This rarest of rare streams emerges from the Saroli Hills locally known as “Saroli Dhar.” It is located at the intersection of the districts of Reasi and Udhampur. It flows for 29 kilometres from east to west before joining the Chenab River near Baradari Reasi. It passes through several villages in Tehsil Bhamag and Reasi, including Ladda, Maniot, Kothari, Sukhal Ghati, Devi Ghar, Tote, Danga Kote, Harte Kote, Darabi, Kayala, Anji, and Seela Panassa. A number of brooks join with it en route which gives it the shape of a stream. Its slow and calm flow attracts the aforementioned organism for breeding. The surroundings have a moderate climate, which is very suitable and appropriate for fish breeding (particularly the Maha-Sher breed). Its eggs could be seen floating in shallow areas during the breeding season. The Anji stream takes shape at Garad Taatr_- Darabi, where the Railway Suspension Bridge Reasi was inaugurated. Garad Taar used to be one of the best breeding areas, but it has been destroyed by the Railways' merciless dumping of excavated debris. This is where Mahseer grew up to be 40 kg. According to locals, the stream once had more than a score of thriving big and small and deep breeding sites down below this site. All were tossed to the winds to vanish, leaving only memories to ponder. Since his school days in 1956, this writer has been watching the status and behaviour of the stream.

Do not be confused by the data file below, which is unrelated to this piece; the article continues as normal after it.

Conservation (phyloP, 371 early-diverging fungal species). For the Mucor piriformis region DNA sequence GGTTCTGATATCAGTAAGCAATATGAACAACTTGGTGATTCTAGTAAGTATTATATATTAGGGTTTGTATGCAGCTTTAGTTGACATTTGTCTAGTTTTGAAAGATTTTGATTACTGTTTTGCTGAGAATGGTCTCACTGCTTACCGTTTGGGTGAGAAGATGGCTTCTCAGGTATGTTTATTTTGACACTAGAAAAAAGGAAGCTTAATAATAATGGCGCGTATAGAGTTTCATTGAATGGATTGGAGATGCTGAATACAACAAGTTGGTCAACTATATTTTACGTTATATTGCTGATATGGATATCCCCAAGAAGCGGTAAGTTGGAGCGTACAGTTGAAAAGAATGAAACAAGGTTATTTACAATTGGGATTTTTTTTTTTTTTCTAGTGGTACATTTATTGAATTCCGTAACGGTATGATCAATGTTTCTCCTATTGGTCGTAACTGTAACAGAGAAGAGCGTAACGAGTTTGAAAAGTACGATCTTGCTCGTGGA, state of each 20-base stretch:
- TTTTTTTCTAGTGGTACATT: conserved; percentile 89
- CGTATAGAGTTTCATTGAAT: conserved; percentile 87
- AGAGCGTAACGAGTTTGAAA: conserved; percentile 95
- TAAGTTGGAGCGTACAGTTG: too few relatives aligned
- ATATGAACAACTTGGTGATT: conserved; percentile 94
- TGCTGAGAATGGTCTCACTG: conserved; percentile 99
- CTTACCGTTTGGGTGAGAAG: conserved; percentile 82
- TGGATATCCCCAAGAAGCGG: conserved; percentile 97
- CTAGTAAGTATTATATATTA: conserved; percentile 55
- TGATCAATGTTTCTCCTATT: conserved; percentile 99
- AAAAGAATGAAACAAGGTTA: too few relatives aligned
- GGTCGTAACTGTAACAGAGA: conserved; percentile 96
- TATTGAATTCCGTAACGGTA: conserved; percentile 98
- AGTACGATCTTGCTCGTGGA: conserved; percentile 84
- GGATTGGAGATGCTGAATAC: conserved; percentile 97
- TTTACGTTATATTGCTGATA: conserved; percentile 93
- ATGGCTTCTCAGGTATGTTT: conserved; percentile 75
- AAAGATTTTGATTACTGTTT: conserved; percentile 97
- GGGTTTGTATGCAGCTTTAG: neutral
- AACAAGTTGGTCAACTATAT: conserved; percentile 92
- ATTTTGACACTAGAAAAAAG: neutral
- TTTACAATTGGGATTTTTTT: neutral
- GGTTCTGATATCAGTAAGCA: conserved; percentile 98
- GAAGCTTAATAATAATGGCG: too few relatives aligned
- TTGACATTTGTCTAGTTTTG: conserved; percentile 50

Anji, despite being the smallest stream, had carved out an envious niche for itself. The smallest breeding source in the Himalayan belt, with a meagre length of 29 square kilometres, and nearly 30 per cent area that once possessed breeding spots. Nonetheless, it used to compete with other breeding sites of the mighty Himalayan Rivers for the tastiest and largest Mahseer.
Unfortunately, the species has been subjected to mindless indulgence for the sake of self-preservation. Administrative death nails, driven deep and mercilessly, have almost vandalised these breeding spots, causing them to be lost forever. Heavy machinery has been used to extract unscientific and mindless gravel removal far and deep in the stream bed where breeding sites once existed in this masculine precious lone Mahseer breeding source.